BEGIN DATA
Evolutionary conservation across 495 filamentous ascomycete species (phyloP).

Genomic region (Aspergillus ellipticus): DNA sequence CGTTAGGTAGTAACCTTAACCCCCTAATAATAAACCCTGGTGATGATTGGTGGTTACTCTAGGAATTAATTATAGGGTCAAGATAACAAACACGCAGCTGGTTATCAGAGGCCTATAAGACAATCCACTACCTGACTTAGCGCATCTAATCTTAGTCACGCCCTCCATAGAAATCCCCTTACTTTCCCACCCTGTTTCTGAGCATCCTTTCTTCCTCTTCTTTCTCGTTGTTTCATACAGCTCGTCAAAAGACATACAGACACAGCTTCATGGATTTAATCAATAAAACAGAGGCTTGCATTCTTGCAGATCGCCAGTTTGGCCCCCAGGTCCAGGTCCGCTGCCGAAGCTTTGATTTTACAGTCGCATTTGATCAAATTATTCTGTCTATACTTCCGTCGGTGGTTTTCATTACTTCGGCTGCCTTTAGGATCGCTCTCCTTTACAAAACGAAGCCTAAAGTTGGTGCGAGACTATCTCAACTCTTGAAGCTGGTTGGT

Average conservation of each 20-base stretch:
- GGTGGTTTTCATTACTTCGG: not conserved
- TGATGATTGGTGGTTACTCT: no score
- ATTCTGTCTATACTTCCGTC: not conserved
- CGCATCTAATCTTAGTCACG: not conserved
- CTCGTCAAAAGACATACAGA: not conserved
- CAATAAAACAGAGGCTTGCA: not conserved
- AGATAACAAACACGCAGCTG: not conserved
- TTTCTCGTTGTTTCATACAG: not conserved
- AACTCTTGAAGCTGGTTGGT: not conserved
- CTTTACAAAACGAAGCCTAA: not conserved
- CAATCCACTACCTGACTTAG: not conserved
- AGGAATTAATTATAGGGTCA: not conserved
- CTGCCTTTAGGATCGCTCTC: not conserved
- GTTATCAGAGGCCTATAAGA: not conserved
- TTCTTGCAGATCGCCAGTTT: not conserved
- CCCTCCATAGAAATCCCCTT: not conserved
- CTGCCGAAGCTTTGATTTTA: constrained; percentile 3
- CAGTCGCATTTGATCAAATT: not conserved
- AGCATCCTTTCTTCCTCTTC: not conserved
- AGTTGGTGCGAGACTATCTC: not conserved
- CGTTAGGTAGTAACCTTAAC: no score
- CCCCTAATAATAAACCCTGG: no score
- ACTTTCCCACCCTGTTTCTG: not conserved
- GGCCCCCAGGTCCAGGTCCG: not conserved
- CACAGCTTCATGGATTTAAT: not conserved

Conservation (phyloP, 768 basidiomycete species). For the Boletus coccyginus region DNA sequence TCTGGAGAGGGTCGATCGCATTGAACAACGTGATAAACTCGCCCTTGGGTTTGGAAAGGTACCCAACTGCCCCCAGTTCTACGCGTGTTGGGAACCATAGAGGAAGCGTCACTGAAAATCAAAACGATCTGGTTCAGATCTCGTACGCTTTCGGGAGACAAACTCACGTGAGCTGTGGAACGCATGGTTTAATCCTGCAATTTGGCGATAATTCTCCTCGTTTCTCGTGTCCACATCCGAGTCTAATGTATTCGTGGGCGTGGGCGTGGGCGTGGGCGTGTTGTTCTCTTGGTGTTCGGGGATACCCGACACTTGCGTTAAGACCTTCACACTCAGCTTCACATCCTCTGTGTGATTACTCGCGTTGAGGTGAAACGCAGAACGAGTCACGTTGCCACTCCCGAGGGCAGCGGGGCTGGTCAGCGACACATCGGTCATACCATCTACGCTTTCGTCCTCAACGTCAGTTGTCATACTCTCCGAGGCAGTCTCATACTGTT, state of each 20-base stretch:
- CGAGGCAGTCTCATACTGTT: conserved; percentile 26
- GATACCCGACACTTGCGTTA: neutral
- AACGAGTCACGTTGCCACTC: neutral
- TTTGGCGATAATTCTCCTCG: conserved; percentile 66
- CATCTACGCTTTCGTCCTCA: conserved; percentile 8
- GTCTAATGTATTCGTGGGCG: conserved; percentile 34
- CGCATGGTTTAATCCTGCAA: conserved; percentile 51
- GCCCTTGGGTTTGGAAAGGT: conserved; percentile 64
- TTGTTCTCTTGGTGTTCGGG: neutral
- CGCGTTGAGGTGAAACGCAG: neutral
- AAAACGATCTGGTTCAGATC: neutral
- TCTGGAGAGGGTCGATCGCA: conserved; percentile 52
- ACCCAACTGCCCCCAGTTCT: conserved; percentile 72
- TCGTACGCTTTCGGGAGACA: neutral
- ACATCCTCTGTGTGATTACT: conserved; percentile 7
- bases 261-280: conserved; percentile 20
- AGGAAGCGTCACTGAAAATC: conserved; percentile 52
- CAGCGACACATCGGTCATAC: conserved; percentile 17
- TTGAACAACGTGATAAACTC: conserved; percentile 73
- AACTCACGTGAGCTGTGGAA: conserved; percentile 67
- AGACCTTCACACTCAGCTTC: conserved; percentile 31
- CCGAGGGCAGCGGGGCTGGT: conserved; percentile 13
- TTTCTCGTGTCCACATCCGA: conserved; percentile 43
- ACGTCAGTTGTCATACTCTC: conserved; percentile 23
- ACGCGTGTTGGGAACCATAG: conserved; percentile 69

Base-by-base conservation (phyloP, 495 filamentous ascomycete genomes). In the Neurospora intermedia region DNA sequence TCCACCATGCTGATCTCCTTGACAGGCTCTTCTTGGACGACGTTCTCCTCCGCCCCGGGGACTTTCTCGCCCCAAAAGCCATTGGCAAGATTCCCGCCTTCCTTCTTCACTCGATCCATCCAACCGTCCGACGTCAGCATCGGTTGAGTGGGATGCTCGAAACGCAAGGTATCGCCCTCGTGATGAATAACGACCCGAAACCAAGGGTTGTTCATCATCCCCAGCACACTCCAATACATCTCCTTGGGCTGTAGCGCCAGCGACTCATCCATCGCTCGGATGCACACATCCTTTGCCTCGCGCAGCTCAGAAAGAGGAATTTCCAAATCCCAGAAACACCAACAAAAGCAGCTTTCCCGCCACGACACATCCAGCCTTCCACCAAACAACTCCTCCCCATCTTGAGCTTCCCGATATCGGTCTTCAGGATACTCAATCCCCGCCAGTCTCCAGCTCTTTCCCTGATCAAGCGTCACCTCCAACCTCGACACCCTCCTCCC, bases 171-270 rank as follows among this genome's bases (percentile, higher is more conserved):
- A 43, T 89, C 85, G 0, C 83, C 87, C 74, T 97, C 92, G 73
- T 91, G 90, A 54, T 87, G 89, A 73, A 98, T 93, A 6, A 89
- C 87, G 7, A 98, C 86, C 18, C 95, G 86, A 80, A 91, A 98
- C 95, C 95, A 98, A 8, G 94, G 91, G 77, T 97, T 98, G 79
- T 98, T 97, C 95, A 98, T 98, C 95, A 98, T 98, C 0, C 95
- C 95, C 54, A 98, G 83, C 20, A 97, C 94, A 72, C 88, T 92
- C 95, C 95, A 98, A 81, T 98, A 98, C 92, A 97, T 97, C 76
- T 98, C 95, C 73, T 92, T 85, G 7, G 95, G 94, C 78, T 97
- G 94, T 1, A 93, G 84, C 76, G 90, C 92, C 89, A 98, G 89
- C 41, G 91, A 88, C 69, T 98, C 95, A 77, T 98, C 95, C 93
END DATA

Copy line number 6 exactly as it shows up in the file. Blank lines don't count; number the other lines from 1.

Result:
- ATTCTGTCTATACTTCCGTC: not conserved